Numerous attempts at deciphering the Carian inscriptions were made during the 20th century. After WWII, most of the known Carian inscriptions were collected and published, which provided good basis for decipherment.

In the 1960s the Russian researcher Vitaly Shevoroshkin showed that earlier assumptions that the script was a syllabic or semisyllabic writing system was false. He devoted many years to his study, and used proper methodology. He made it clear that Carian was indeed alphabetically written, but made few significant advances in the understanding of the language. He took the values of letters resembling those of the Greek alphabet for granted, which proved to be unfounded.[14]

Other researchers of Carian were H. Stoltenberg, O. Masson, Yuri Otkupshchikov, P. Meriggi (1966), and R. Gusmani (1975), but their work was not widely accepted.

Stoltenberg, like Shevoroshkin, and most others, generally attributed Greek values to Carian symbols.[15]

In 1972, an Egyptologist K. Zauzich investigated bilingual texts in Carian and Egyptian (what became known as 'Egyptian approach'). This was an important step in decipherment, that produced good results.[16]

This method was further developed by T. Kowalski in 1975, which was his only publication on the subject.[17]

The British Egyptologist John D. Ray apparently worked independently from Kowalski; nevertheless he produced similar results (1981, 1983). He used Carian–Egyptian bilingual inscriptions that had been neglected until then. His big breakthrough was the reading the the name Psammetichus (Egyptian Pharaoh) in Carian.

The radically different values that Ray assigned to the letters initially met with scepticism. Ignasi-Xavier Adiego, along with Diether Schürr, started to contribute to the project in the early 1990s. In his 1993 book Studia Carica, Adiego offered the decipherment values for letters that are now known as the ‘Ray-Schürr-Adiego system’. This system now gained wider acceptance. The discovery of a new bilingual inscription in 1996 (the Kaunos Carian-Greek bilingual inscription) confirmed the essential validity of their decipherment.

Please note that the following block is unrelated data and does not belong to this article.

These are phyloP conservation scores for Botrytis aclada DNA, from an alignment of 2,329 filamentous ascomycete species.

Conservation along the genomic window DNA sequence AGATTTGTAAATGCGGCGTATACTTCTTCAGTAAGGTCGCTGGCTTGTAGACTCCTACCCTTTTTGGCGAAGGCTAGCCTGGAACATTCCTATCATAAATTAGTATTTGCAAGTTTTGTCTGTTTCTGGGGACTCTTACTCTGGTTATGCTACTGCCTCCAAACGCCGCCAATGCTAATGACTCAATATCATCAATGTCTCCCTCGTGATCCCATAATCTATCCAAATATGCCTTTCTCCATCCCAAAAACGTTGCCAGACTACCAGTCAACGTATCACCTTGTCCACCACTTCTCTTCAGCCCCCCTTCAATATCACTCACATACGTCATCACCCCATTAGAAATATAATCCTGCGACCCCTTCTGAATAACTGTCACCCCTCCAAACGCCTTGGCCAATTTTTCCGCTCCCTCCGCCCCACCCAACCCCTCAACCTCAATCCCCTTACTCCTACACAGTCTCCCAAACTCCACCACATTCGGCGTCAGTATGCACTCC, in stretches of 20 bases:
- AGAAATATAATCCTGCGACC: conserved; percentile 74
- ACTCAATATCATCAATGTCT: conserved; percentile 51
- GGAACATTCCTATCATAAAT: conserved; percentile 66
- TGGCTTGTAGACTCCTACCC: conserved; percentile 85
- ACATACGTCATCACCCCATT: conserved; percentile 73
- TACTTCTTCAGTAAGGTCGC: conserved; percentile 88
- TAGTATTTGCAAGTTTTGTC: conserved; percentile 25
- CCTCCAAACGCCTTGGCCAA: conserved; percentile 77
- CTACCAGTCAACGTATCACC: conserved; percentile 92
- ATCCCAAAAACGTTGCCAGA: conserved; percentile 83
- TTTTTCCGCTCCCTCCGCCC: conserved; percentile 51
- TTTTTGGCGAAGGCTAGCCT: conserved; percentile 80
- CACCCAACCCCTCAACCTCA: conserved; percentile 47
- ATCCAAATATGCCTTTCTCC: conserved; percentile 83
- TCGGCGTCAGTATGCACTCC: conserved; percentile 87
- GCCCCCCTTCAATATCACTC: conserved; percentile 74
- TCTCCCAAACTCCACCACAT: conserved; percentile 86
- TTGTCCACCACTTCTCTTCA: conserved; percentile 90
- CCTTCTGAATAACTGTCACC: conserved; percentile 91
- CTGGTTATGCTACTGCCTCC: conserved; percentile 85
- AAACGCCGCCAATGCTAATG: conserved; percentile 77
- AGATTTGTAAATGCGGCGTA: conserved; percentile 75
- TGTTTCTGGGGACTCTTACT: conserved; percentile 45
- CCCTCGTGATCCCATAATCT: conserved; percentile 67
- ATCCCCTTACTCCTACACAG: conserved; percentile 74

Carian was added to the Unicode Standard in April, 2008 with the release of version 5.1. It is encoded in Plane 1 (Supplementary Multilingual Plane).

The Unicode block for Carian is U+102A0–U+102DF:

Official Unicode Consortium code chart (PDF)
  0 1 2 3 4 5 6 7 8 9 A B C D E F
U+102Ax 𐊠 𐊡 𐊢 𐊣 𐊤 𐊥 𐊦 𐊧 𐊨 𐊩 𐊪 𐊫 𐊬 𐊭 𐊮 𐊯
U+102Bx 𐊰 𐊱 𐊲 𐊳 𐊴 𐊵 𐊶 𐊷 𐊸 𐊹 𐊺 𐊻 𐊼 𐊽 𐊾 𐊿
U+102Cx 𐋀 𐋁 𐋂 𐋃 𐋄 𐋅 𐋆 𐋇 𐋈 𐋉 𐋊 𐋋 𐋌 𐋍 𐋎 𐋏
U+102Dx 𐋐
1.^ As of Unicode version 8.0
2.^ Grey areas indicate non-assigned code points

𐊡𐋊𐋋𐋌𐋍 are graphic variants, as are 𐊤𐋈𐋐, 𐋎𐊦𐋏, 𐊺𐋏, 𐊼𐊽, 𐋂𐋃, 𐋁𐋀, and possibly 𐋇𐊶.

See also


  • Adiego Lajara, I.J. The Carian Language. Leiden: Brill, 2006.
  • H. Craig Melchert, "Carian", in Woodward ed. The Ancient Languages of Asia Minor, 2008.
  • Davies, Anna Morpurgo, "Decipherment" in International Encyclopedia of Linguistics, William J. Frawley, ed., 2nd ed. (Oxford, 2003) I:421.
  • Michael Everson, "Proposal to encode the Carian script in the SMP of the UCS", ISO/IEC JTC1/SC2/WG2 N3020R, 2006-01-12. full text. Contains many useful illustrations and tables.
  • Schürr, Diether, "Zur Bestimmung der Lautwerte des karischen Alphabets 1971-1991", Kadmos 31:127-156 (1992).
  • Swiggers & Jenniges, in: P.T. Daniels & W. Bright (eds.), The World's Writing Systems (New York/Oxford, 1996), pp. 285–286.
  • Vidal M.C. "European Alphabets, Ancient Classical", in Encyclopedia of Language and Linguistics, 2nd ed., 2006.
  1. Some of the others, such as 𐅝, Λ, 𐤭, 𝈣, 𐅤, ʘ, Ϲ, 𝈋, 𐊑, Ш, Ϸ, have been filled in below with similar characters from other Unicode ranges.
  2. Adiego 2007:207ff
  3. actually a reversed Ϡ
  4. Resembles 6̨ or G̨
  5. 5.0 5.1 closer to a reverse 𐋊
  6. Archaic form of Β, for example in Crete
  7. Archaic form of Μ
  8. Archaic form of Ν
  9. Compare Lydian 𐤡, which also has the value /p/.
  10. Archaic form of Η
  11. if 𐋁 is equivalent to 𐋀
  12. if 𐊶 is equivalent 𐋇
  13. Perhaps coincidentally, 𐊮 /š/ resembles Ϸ (sho), which was used for /š/ in the Greek-derived Bactrian alphabet.
  14. Ignacio-Javier Adiego Lajara, The Carian Language. Volume 86 of Handbook of Oriental Studies. BRILL, 2006 ISBN 9004152814 p179ff
  15. Stoltenberg, H. L. (1958a) “Neue Lesung der karischen Schrift”, Die Sprache 4, 139–151
  16. Ignacio-Javier Adiego Lajara, The Carian Language. Volume 86 of Handbook of Oriental Studies. BRILL, 2006 ISBN 9004152814 p187ff
  17. THOMAS W. KOWALSKI (1975), LETTRES CARIENNES: ESSAI DE DECHIFFREMENT DE L’ECRITURE CARIENNE Kadmos. Volume 14, Issue 1, Pages 73–93, DOI 10.1515/kadm.1975.14.1.73